Growing Lophophora williamsii


Growing Lophophora williamsiiNatural Growing Conditions

Peyote is a slow growing, spineless cacti, native to Central Mexico and Texas. It grows in many areas throughout the Chihuahuan Desert, but is becoming scarce due to overharvesting. Although the areas it is commonly found in are usually very dry and receive much harsh direct sunlight, the cactus itself often grows in the shade of another cactus or nearby shrub. Once it reaches a diameter of around 7cm, Peyote begins producing side pups, and may eventually form large clumps.

Growing from Seed

Like most cacti, Peyote is fairly simple to propagate from seed, although it may take anything from three days to a year for seeds to germinate. Also, even though cultivated Peyote can grow much faster than plants growing in the wild, it may still take more than five years to reach adult size. Thus, Peyote is an entheogen for those willing to wait for their rewards.

Please see the Growing Cacti form Seed technique. Peyote will respond well to this method, particularly with the addition of a small amount of dolomite, gypsum, or crushed limestone to the potting mix.

Trout suggests putting lumps of limestone next to small Peyote plants to provide shading from direct sun. I simply plant them lower than usual so the rim of the pot provides some shade.


Due to it’s naturally slow growth rate, some growers prefer to graft Peyote onto faster growing species to cut down on the time it takes to produce fully grown plants. Peyote usually responds well to grafting, a six month old seedling, once grafted, may reach flowering size in as little as six months. This is a vast improvement on conventionally grown Peyote, which may take 3 to 5 years to reach flowering size.

As with all cacti, never graft Peyote just for the sake of it. As not all grafts are successful, it can be a terrible waste of plants.

To graft Peyote, choose a fast growing collumnular cacti as the grafting stock. Most collumnular cacti will be fine, but Trichocereus pachanoi and Myrtillocactus geometrizans are both excellent choices because they are fast growing, water tolerant, and reasonably spineless. Unless you have no choice, do not use stock plants grown from seed. They often taper at the base, and may topple once used for grafting, rooted cuttings from these plants will be far more stable.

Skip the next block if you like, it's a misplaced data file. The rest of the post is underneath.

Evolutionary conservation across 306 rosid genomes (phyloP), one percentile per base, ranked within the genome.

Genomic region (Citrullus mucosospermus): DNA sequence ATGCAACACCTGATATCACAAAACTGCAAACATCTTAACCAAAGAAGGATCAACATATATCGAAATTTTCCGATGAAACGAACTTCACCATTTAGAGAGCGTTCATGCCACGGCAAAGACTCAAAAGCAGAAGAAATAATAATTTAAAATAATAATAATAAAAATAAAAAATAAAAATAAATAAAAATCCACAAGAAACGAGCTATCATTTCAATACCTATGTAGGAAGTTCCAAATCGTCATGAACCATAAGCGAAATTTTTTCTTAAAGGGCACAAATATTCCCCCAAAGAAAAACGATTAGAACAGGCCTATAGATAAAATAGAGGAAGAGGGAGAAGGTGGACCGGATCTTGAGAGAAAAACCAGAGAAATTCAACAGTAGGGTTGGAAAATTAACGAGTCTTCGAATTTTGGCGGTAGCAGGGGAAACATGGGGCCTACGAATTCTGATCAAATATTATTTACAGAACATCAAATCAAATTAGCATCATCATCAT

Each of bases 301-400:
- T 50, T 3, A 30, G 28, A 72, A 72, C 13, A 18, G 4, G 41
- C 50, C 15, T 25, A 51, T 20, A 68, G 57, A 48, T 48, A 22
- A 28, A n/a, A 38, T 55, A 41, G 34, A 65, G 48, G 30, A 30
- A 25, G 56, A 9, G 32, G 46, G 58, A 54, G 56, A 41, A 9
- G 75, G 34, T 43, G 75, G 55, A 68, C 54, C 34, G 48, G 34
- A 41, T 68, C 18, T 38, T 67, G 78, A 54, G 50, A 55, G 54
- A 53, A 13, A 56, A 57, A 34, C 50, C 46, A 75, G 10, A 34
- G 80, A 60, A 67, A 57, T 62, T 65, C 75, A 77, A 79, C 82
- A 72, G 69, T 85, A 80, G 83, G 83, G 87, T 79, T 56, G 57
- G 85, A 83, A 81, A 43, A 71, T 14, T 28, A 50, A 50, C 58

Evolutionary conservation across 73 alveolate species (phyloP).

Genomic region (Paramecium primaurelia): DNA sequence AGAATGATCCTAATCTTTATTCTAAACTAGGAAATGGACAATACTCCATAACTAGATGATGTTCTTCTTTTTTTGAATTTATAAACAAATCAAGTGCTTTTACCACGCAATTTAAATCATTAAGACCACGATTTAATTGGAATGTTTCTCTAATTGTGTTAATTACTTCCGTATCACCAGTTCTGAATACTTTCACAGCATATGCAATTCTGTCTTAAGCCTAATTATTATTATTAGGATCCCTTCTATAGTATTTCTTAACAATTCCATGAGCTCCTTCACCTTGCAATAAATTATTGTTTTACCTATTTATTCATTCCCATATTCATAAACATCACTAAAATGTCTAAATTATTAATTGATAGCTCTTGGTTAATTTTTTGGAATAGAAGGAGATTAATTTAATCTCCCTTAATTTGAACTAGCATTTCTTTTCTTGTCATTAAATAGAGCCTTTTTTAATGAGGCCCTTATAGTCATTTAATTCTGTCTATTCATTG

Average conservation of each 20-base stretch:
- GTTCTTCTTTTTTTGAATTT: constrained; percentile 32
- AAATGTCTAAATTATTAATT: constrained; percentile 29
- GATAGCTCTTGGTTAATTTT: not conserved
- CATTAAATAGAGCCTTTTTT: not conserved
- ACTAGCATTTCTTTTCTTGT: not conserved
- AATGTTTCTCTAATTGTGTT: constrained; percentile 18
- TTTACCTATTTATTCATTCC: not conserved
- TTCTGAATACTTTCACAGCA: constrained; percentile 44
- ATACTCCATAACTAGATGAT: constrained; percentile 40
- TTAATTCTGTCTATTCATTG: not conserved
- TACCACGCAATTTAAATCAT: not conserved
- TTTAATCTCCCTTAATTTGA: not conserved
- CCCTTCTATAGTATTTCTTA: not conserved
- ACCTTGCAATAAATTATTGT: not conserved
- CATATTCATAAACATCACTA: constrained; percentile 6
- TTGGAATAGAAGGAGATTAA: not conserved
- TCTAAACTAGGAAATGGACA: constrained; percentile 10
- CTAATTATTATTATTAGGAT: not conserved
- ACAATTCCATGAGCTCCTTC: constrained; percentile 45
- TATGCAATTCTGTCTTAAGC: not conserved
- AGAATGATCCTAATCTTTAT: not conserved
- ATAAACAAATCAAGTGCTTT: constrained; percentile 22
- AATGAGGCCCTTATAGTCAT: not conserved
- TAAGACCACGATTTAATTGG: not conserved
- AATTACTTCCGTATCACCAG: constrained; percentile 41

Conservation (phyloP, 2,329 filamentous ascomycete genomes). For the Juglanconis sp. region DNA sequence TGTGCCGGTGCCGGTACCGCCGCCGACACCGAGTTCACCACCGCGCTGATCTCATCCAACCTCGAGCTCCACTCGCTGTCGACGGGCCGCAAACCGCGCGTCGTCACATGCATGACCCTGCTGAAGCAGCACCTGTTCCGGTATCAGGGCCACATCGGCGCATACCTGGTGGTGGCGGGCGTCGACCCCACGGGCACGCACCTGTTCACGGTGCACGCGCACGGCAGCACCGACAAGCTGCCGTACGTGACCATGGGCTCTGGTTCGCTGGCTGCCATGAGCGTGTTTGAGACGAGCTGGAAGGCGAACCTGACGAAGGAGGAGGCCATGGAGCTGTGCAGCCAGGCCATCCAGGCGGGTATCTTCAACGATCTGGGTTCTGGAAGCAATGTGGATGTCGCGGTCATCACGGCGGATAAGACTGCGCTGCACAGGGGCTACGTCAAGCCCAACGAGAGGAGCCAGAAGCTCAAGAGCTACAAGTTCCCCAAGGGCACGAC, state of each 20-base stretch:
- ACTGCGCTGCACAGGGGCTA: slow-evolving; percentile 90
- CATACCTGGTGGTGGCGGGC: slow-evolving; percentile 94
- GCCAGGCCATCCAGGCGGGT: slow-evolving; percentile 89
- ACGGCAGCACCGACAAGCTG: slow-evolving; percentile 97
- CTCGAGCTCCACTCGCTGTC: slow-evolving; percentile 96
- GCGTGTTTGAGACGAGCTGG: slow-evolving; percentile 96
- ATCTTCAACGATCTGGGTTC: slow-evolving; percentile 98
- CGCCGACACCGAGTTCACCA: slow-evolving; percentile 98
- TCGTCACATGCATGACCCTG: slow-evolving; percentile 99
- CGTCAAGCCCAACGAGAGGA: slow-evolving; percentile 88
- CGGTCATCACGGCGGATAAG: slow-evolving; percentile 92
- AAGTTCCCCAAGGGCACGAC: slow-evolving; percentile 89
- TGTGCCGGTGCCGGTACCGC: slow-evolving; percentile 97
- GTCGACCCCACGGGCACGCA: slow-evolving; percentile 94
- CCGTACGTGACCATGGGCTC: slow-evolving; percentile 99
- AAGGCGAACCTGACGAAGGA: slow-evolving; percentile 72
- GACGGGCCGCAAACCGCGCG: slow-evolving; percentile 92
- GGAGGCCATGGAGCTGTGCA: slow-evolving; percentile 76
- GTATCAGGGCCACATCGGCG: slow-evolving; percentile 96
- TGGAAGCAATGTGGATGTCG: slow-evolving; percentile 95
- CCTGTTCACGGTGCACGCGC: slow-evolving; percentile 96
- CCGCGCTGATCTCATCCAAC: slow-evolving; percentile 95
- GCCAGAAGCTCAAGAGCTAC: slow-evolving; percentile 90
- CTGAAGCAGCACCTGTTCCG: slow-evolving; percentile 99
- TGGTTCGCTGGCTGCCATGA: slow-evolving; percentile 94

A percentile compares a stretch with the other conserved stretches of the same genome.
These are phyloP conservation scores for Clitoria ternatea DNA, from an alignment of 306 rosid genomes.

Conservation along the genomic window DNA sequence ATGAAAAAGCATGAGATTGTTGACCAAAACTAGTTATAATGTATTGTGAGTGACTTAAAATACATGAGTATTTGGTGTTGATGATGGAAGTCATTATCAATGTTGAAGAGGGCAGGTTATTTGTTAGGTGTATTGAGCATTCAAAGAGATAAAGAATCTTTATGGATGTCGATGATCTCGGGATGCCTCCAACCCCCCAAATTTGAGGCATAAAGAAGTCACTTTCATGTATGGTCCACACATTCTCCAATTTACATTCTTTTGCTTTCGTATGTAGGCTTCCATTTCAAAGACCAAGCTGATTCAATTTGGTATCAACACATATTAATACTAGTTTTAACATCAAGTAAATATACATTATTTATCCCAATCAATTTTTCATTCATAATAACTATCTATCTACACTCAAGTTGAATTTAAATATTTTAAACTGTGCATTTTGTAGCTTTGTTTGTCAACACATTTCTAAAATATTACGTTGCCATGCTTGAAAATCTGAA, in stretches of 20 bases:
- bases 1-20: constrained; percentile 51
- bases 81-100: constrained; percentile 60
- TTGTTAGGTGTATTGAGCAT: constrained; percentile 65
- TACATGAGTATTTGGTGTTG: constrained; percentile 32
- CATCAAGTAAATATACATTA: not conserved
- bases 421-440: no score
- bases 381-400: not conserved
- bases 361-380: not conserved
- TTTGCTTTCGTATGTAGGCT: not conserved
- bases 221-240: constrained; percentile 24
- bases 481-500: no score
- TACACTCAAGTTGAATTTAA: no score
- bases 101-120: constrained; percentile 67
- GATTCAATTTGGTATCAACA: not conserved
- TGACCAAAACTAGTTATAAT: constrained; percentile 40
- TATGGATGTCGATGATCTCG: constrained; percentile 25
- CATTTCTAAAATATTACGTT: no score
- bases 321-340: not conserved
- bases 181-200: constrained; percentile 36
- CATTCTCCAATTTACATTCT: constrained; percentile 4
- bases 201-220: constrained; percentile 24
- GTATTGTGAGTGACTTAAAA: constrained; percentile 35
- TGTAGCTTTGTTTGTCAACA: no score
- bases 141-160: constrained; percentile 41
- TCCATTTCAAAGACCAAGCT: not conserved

Perform a flat graft on Peyote. Under optimum conditions, the graft will heal within days and new growth may be seen within weeks (although this may take considerably longer). As with other slow growing cacti, grafted Peyote may become bloated or misshaped due to increased growth rate. Once your grafted Peyote has reached flowering size and possibly has side pups, you may wish to remove the Peyote scion from the stock and reroot it on it’s own roots for a beautifully productive parent plant.

Soil Mixtures

Peyote will do well in any free draining compost mix. Although to promote flowering it is recommended to add Gypsum or Dolomite. Calcium is also thought to benefit Peyote. A good mix would be:

  • 1/3 Washed sand
  • 1/3 Perlite
  • 1/3 Potting compost

Or for a more free draining variety:

  • 1/3 Smooth cactus top dressing or round fish tank gravel
  • 1/3 Perlite
  • 1/3 Potting compost

Feel free to experiment with other mixes. You can use various types of composted manure, crushed lava rock, coconut coir, leaf mould, etc. Avoid vermiculite in adult plants, as it has a tendency to break down and become compacted. Aim for about 1/3 organic matter and 2/3 aeration, drainage, and inert additives. It will also benefit Peyote to add powdered limestone to keep the soil slightly alkaline, and bonemeal as a slow release fertilizer.

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